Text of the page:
As we slide later into those summer months, some of us find ourselves looking for new podcasts to fill those air-conditioned commutes and that less-air-conditioned yard work. Here are seven more new (or new to us) podcasts we recommend.
Famous for its LBGTQ vacationers, this series introduces you to the people that make the destination tick. Mitra Kaboli, spent the summer of 2021 in Provincetown talking to artists, vacationers and locals to hear how the area has changed. It gets into LBGTQ culture and how it became so connected to the place—and so popular that it’s almost unaffordable for other tourists and potential residents. Kaboli really takes you there, describing all the sights, while the sounds of the ocean, birds, cabaret performances and wind swirl in the background. Those lucky enough to live or visit, can enjoy charity events, wild parties and lots of debauchery. But it’s the touching stories of survival that keep you listening and making new friends along the way.
Jamie Zelermyer and her mother Karen are retracing their steps of the hippy commune life they lived in the ’70s. Karen’s best friend Marsha “Mudd” Ferber was beloved in her West Virginia community. They lived off the land, smoked a lot of weed and listened to great music. She opened businesses and bars and seemed to be everyone’s hero until, one day, she disappeared. Her body was never found and no one really knows what happened to her. I Was Never There tries to solve Marsha’s mysterious disappearance by talking to the people that knew her best. Some of what they found out about the era was not at all what they expected. From suburban family life to free loving hippies, I loved the dynamic of the mom and daughter reliving the era. What was Marsha’s real deal? Listen and find out.
This is a new interview show from The New York Times featuring former NPR reporter Lulu Garcia Navarro. The first few episodes feature conversations about abortion, parents rights, gun control and the Log Cabin Republicans. What makes this interview podcast different is that Garcia-Navarro gives the guests time to breathe and express themselves. Her questions provoke raw emotion, even when the topics are polarizing . Sometimes Garcia pushes back on a controversial opinion but she’s never condescending. No matter what you feel about the subject at the beginning, you finish the interview with a new perspective. It’s excellent guest curation and conversation.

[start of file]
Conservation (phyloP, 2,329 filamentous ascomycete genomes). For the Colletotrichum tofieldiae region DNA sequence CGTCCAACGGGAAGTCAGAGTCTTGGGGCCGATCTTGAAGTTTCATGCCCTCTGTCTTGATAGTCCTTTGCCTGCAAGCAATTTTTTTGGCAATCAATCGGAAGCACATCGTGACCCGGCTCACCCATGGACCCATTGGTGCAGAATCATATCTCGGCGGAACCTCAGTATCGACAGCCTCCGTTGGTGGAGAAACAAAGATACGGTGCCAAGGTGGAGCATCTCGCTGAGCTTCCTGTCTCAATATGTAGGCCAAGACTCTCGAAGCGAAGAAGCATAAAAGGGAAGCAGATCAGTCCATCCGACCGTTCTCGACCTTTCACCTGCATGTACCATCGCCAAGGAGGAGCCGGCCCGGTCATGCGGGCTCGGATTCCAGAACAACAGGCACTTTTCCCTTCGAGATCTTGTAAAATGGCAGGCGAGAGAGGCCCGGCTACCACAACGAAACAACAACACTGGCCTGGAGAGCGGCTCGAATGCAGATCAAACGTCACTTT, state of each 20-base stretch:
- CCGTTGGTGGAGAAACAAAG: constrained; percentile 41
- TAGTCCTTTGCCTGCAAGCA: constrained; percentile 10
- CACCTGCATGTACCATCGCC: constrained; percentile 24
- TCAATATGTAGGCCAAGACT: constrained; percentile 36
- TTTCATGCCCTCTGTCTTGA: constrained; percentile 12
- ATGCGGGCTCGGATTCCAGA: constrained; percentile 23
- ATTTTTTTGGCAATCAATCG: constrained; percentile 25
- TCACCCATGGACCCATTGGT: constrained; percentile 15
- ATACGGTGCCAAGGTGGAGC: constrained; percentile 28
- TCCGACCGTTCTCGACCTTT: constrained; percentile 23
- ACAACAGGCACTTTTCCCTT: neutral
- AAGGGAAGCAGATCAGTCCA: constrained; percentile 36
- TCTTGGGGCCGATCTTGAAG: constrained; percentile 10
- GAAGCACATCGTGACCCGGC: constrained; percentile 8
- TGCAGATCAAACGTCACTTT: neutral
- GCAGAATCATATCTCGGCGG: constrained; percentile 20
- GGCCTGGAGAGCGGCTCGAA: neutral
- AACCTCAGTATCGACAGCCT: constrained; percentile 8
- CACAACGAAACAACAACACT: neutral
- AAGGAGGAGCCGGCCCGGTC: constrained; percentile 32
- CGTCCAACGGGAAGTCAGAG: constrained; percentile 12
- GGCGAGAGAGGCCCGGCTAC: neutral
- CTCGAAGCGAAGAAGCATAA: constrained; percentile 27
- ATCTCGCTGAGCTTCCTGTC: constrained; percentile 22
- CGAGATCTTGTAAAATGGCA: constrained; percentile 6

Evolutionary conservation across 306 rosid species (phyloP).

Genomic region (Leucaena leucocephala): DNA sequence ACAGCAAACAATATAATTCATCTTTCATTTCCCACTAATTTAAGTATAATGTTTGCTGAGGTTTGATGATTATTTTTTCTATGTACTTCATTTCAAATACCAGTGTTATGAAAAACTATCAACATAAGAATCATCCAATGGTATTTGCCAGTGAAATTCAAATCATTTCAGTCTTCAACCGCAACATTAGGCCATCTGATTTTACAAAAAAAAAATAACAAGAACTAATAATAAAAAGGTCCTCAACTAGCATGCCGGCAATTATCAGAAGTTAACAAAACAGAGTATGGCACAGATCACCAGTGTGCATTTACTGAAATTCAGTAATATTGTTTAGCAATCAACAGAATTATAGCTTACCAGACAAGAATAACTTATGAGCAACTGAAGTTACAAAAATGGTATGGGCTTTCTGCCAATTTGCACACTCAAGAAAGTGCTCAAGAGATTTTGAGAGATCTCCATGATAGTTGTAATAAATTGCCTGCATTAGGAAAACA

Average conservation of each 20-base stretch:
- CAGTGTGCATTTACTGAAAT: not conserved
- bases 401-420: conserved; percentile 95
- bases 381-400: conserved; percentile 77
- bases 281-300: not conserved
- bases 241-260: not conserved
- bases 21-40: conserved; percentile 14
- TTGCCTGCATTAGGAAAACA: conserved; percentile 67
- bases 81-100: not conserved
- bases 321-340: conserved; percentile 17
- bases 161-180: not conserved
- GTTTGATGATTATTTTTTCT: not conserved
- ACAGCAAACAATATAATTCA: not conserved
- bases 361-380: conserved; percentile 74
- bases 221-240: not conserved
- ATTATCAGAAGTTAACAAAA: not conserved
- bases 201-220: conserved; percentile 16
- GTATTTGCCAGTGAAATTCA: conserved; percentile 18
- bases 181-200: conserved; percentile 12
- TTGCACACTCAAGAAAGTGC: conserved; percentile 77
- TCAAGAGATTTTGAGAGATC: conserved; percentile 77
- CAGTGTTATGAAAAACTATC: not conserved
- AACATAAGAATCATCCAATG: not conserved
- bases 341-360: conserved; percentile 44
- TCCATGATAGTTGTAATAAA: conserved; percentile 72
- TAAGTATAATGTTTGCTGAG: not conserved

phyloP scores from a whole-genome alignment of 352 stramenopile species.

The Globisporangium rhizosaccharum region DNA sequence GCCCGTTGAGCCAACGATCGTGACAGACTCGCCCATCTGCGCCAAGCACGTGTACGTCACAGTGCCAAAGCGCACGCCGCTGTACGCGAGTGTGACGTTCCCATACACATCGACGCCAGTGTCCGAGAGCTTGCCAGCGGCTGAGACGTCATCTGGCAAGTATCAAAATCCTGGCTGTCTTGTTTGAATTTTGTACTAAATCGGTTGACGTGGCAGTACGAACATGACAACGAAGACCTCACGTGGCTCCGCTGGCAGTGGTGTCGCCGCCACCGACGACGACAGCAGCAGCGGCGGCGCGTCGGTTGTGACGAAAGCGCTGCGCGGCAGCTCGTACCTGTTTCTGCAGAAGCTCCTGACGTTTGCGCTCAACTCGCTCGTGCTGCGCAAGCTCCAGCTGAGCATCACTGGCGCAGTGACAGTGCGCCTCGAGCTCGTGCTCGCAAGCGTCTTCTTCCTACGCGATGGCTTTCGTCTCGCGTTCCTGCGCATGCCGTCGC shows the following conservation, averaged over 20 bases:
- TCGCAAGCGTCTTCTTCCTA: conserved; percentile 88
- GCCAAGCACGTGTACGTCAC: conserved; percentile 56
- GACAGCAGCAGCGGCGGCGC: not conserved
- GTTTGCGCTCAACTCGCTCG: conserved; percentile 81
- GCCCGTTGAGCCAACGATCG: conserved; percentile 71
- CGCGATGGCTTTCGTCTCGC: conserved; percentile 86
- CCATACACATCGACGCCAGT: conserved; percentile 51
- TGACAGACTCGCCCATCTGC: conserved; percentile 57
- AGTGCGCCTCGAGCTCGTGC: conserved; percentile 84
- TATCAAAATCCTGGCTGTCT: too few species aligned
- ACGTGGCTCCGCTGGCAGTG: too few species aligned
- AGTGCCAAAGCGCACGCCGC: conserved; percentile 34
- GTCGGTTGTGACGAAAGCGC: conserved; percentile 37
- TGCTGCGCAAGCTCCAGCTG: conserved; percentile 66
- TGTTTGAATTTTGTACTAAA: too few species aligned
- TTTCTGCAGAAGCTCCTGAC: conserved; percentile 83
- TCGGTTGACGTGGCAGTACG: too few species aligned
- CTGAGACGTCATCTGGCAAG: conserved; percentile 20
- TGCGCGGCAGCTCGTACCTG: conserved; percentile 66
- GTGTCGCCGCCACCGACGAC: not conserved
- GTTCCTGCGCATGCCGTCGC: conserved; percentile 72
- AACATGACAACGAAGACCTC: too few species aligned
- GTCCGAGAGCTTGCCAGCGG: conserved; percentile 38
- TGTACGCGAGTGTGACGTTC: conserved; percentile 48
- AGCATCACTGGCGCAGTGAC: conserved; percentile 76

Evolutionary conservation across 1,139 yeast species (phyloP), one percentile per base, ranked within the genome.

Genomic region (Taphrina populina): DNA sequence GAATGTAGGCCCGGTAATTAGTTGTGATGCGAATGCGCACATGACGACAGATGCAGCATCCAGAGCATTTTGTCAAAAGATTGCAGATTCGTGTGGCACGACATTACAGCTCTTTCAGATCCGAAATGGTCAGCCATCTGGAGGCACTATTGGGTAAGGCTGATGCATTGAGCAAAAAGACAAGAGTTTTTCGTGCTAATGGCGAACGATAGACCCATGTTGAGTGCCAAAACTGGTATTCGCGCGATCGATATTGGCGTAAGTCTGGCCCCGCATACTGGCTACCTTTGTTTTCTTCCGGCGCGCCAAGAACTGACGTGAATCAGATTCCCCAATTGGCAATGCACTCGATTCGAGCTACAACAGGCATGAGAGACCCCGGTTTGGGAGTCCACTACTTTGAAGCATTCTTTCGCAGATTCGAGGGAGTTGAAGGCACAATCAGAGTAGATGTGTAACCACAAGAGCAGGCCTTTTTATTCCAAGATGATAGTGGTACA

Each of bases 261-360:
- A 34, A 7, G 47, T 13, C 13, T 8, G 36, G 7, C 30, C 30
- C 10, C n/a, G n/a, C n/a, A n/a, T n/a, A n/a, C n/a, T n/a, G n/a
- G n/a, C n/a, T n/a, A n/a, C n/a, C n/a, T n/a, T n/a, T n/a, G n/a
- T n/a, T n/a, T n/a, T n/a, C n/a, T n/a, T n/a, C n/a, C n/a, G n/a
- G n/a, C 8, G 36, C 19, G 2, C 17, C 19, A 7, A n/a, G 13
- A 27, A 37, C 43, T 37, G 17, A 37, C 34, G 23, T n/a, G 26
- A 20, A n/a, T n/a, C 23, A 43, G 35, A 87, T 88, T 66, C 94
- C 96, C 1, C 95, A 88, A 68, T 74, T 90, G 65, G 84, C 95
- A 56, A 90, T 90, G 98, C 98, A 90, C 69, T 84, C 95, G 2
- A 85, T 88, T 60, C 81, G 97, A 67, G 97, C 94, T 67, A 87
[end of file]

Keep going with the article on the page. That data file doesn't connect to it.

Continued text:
After the brutal killing of John and Joyce Sheridan—a prominent political couple with ties to three governors—their family tries to find out what happened. Even the most hardened politicos were shocked by this murder/suicide and subsequent fire in such an exclusive, affluent community. Host WNYC’s Nancy Solomon gets people to speak with her who rarely go on the record, while others avoid her completely. New Jersey politics have deep, dark histories that include corruption, trading favors and shady business. This crime scene was no different. There are more twists and turns in Dead End than a season of The Sopranos.
True-crime king Keith Morrison reports the saga of a love triangle gone deadly wrong. It starts with Jaime Ramos, a 21-year-old with a troubled past. He takes a lover, 47-year-old Patty Presba. She manipulates him into doing terrible things. He is under her spell, straight out of a film noir plot. Presba concocts an idea for him to kill her husband. She deceives everyone involved in a twisted, gruesome, shocking plan. It’s like true-crime candy—it’s morbidly delicious and probably bad for you, but you can’t stop. If you like this kind of series, don’t miss Morrison’s other podcasts, The Thing About Pam, Mommy Doomsday and The Thing About Helen & Olga.
This eight-part series reveals new details about The Unabomber, Ted Kaskynksi. He killed three people and injured 23 others in multiple, nationwide, bombing terrorist attacks. It took authorities almost two decades to catch him because he was so good at living off the grid. Journalist Eric Benson conducts in-depth interviews with his brother. He recognized Ted’s writing style in his manifesto which is what ultimately got him arrested. Benson presents new details you haven’t heard before like Dungeons and Dragons players accused of being a part of the crimes, John Prine songs and how Kaskynksi might have struggled with his sexual identity. This is a really well-done series.
If you liked the We Work, Uber or Theranos stories, this is right up your alley. BrewDog Brewery started off as a “punk” beer company in Scotland touting that they were doing it their own way. They promised employees that they’d empower them with options to be a part of this rock star lifestyle brand. They had a cult-like following. What was happening behind the scenes was the complete opposite. Payoffs, secret investments, toxic corporate culture and sexual harrassment plauged the brewery chain. In 2021, more than 100 people wrote an open letter about the feeling of fear from the staff which prompted an investigation. Myles Bonnar of BBC Scotland talks to current and former employees presenting all the uncomfortable details. You may want to listen while drinking a cold one—maybe from a brewery that doesn’t treat its workers like crap.
Mara Davis is a media personality based in Atlanta, Ga. In addition to hosting the VoteHer podcast with Senator Jen Jordan, she also is a senior talent booker for various television networks and podcasts.